Brushing up on oral health

Oral Health

Throughout your life, brushing your teeth is a simple and effective way to help take care of your health.

But some older Tasmanians experience a dramatic decline in their oral health. This can happen for a variety of reasons – including a loss of manual dexterity or memory issues related to dementia. Certain medications can also affect people’s teeth and gums.

Anglicare’s support workers recently took part in education and training sessions about supporting older people to maintain good oral health.

“Oral health has a huge effect on people’s overall quality of life,” says Connie Bruckard, Anglicare’s General Manager of Aged and Home Based Care Services. “A healthy mouth is important for eating and communicating, to feel comfortable about your appearance, and to stay pain and infection-free,” she says.

Dr Chris Handbury, the clinical director of Oral Health Services says oral hygiene is important at all ages. “Unlike previous generations, many people now retain their natural teeth throughout their life,” he says. “We know that poor oral health is associated with a range of major chronic diseases, but there are some simple things we can do to look after our teeth and gums”.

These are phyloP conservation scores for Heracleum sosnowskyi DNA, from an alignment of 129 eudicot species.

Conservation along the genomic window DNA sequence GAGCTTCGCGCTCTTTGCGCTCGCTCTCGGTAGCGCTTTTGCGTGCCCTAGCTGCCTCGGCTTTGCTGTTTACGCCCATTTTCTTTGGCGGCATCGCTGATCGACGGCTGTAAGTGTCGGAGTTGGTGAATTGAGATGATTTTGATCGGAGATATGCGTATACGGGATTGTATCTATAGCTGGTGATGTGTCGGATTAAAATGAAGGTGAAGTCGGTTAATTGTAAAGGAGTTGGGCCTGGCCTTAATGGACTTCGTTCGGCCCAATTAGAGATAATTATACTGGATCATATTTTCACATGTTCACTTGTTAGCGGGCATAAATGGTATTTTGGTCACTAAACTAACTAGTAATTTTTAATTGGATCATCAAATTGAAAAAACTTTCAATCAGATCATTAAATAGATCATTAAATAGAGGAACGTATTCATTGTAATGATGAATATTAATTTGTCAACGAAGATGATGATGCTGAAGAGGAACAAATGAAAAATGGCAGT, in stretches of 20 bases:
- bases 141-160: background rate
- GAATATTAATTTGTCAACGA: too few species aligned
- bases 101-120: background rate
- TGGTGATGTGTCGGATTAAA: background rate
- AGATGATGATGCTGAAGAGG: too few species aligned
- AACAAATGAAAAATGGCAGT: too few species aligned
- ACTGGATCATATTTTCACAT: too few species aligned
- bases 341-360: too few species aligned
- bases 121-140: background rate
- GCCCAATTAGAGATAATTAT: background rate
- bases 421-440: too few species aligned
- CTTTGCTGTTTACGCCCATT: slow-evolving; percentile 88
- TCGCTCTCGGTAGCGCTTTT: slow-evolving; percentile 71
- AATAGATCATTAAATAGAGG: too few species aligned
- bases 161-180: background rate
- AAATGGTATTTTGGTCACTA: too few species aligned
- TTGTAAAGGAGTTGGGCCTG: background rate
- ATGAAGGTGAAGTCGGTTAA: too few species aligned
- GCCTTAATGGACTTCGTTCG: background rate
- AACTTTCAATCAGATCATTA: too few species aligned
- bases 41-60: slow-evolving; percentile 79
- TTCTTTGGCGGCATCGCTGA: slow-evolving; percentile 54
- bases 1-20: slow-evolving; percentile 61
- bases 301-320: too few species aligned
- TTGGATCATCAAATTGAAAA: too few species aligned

The main things are:

  • Brush your teeth morning and night using a soft toothbrush and a fluoride toothpaste. A small circular motion is best;
  • Get regular check-ups at the dentist (every 6 months if possible);
  • Drink plenty of tap water;
  • Replace your toothbrush when it becomes worn (every 3 months).
  • If you have dentures, keep them clean using a toothbrush and water. Taking dentures out overnight gives the soft tissue in the mouth a chance to relax and stay healthy.

Dr Handbury says some people find electric toothbrushes or special grips on their toothbrush handle are useful. “Another issue we regularly see is that some medications cause a dry mouth,” he says. “This can be quite debilitating for people but there are things a dentist can recommend to help with this”.

Poor oral health has been linked to cardiovascular disease, diabetes, cancer, respiratory disease, stroke, ulcers and pneumonia.

Connie Bruckard says Anglicare’s team is enthusiastic about contributing to the quality of life of older Tasmanians. “By supporting people to keep up their oral hygiene, we help to ensure they can continue to enjoy a range of different foods and take part in social activities, while also reducing the chance of tooth decay, gum disease and serious infection,” she says.

Find out more about Anglicare’s Aged and Home Care services.

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